The scoundrel's most far-reaching weapon yet
When I produced satire—only the medium, not the intent, was fake news—I knew that my work would stay safe within the web, among a limited number of readers, and with limited harms, not just because sharing was difficult then, but political discourse was simpler too. Smartphones were becoming commoner, but sharing images or videos over the phone was expensive.
Around 2013, as I became inactive in satire, two things happened. Sharing through phones became easier, and political discourse became more complex in the run-up to the 2014 elections. That these two things happened simultaneously, not just in India, but increasingly across the world, was not a mere coincidence, but that's a different discussion. It was as if the political class was waiting for mobile-based social media, internet penetration, and multimedia sharing all this while.
As we graduated from text-based jokes to memes and more Indians moved to new smartphones with fancy apps, political powers found an opportunity that has in just about half a decade, threatened to undo the very foundations of how we perceive truth. If politics is the last refuge of a scoundrel, social media, it is clear now, is the scoundrel's most far-reaching tool ever to challenge the intelligence of humans—from graduates to the illiterate, from the rural to the urban.
To stand up against such forwards, we need to stand up against our close friends, colleagues and family members, for the larger good. Are we ready?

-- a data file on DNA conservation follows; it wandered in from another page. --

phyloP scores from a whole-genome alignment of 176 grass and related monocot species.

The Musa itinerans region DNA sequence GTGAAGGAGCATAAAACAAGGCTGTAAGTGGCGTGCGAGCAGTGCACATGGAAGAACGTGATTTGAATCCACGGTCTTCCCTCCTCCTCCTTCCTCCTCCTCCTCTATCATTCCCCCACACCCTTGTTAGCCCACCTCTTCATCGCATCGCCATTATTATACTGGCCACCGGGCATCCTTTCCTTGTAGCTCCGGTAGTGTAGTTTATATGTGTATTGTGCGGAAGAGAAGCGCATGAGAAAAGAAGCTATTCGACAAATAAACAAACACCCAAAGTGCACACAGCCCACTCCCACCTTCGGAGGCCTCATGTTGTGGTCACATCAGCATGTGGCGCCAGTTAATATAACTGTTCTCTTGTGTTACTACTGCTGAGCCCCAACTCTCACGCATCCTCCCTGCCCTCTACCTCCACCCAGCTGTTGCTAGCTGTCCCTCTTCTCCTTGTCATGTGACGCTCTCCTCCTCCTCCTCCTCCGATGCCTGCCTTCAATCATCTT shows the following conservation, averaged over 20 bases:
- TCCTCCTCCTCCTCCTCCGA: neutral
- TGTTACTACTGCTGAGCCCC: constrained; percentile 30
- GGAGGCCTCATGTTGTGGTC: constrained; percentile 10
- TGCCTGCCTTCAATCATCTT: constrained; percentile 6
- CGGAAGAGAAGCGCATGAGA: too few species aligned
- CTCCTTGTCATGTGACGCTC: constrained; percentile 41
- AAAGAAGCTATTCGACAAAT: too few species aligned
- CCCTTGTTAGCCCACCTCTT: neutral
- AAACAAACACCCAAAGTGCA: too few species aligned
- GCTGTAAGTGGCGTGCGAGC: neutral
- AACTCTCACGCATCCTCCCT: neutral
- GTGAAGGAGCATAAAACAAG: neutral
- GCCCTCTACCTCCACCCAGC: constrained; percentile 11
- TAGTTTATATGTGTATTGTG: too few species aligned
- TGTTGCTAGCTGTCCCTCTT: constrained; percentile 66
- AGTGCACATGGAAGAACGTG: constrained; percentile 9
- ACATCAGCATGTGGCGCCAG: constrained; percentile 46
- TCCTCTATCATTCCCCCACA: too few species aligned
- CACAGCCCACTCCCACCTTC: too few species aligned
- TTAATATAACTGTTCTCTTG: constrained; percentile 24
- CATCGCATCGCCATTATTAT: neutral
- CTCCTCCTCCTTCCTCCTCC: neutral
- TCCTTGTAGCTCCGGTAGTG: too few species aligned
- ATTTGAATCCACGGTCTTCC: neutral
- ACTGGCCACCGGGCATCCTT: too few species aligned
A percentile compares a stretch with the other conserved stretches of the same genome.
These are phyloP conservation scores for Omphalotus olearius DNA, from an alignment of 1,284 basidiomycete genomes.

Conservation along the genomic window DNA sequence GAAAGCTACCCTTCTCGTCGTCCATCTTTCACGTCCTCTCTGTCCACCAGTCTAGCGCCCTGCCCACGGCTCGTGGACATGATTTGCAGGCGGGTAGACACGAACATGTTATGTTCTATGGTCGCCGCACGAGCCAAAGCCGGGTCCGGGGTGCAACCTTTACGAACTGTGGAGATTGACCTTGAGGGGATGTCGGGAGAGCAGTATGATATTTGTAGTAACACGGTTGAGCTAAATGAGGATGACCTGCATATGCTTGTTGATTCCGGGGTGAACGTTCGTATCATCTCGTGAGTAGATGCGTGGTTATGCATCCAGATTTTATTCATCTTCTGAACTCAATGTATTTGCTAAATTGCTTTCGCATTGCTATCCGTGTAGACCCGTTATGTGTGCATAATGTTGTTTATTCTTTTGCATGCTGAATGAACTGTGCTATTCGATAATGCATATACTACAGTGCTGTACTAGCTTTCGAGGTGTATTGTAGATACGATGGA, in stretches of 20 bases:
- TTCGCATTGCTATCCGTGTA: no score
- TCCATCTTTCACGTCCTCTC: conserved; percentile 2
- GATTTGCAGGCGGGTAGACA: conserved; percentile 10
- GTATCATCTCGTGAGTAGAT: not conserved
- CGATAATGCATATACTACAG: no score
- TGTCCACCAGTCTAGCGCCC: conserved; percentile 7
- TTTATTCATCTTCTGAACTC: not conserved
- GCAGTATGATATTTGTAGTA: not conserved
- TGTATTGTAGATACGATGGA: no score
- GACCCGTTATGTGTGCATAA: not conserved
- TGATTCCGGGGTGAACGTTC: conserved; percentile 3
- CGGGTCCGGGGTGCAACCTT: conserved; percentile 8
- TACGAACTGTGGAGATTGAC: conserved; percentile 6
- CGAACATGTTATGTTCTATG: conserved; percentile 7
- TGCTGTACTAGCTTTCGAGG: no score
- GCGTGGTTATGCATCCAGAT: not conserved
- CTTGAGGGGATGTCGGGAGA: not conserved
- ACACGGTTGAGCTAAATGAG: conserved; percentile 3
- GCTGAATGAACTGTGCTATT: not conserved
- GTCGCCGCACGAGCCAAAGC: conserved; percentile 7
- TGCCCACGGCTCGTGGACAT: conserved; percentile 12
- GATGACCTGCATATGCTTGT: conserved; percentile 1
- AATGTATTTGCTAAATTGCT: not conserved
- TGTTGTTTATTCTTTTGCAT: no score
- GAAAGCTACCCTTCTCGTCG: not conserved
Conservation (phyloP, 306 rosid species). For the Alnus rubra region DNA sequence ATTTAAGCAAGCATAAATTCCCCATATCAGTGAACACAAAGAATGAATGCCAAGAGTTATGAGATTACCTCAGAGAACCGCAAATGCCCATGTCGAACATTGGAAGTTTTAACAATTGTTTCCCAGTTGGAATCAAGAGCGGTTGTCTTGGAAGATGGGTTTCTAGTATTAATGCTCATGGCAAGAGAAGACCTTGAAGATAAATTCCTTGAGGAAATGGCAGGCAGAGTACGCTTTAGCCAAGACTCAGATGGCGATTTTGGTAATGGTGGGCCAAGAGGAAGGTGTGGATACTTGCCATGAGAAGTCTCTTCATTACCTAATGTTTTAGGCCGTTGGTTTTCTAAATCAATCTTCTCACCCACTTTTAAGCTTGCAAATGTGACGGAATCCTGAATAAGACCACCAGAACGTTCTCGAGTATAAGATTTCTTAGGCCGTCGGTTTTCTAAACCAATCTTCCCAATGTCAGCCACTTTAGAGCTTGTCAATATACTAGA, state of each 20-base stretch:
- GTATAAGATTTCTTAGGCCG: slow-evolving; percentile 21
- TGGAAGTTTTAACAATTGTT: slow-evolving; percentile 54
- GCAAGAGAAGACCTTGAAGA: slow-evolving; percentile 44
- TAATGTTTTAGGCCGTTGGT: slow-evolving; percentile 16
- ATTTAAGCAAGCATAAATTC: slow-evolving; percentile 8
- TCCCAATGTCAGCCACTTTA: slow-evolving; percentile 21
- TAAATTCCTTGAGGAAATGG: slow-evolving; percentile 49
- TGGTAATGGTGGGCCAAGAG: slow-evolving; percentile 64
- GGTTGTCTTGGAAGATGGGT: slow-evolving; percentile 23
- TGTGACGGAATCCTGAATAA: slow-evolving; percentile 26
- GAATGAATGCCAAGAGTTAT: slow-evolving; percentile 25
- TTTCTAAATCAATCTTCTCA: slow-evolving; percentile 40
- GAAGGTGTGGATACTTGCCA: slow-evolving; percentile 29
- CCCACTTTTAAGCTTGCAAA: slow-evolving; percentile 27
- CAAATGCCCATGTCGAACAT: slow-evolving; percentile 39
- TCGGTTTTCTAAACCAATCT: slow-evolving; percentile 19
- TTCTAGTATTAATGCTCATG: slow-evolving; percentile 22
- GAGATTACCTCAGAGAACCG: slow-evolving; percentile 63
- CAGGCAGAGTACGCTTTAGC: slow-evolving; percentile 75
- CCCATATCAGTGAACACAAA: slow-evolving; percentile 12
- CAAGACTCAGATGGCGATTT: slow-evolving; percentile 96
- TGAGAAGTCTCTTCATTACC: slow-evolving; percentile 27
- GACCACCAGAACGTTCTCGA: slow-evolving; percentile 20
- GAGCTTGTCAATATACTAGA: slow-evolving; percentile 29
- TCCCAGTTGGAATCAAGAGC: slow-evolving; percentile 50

Propaganda has existed for long, but social media and graphics' technology are now draining us of what has helped us move forward as a species so far: quest for truth based on logic.
Fake news hurts everyone
Reversing the rot requires us all to send forwards (if at all) responsibly and be aware of our own political role and the propaganda we are being made conduits for. Forwards are not just about vitriolic propaganda, but also about a lot of other misinformation, such as wrongly attributed quotes, modern superstitions ("Facebook will charge you fees starting next month") and fake stories often meant to boost the sender's ego. Messages like "UNESCO has declared India's national anthem the best in the world" are used for many purposes other than just propaganda, often in full knowledge of the falsehood.
Fake news hurts everyone, because when real riots happen in our city, we may have become so sceptical about such information that we won't believe a text message telling us so. The simplest way to save ourselves from the menace is to start ignoring all forwarded messages. We do not need to verify any news that comes through WhatsApp—news apps are a much better idea!
Of course, to stand up against such forwards, we need to stand up against our close friends, colleagues and family members, for the larger good. Are we ready?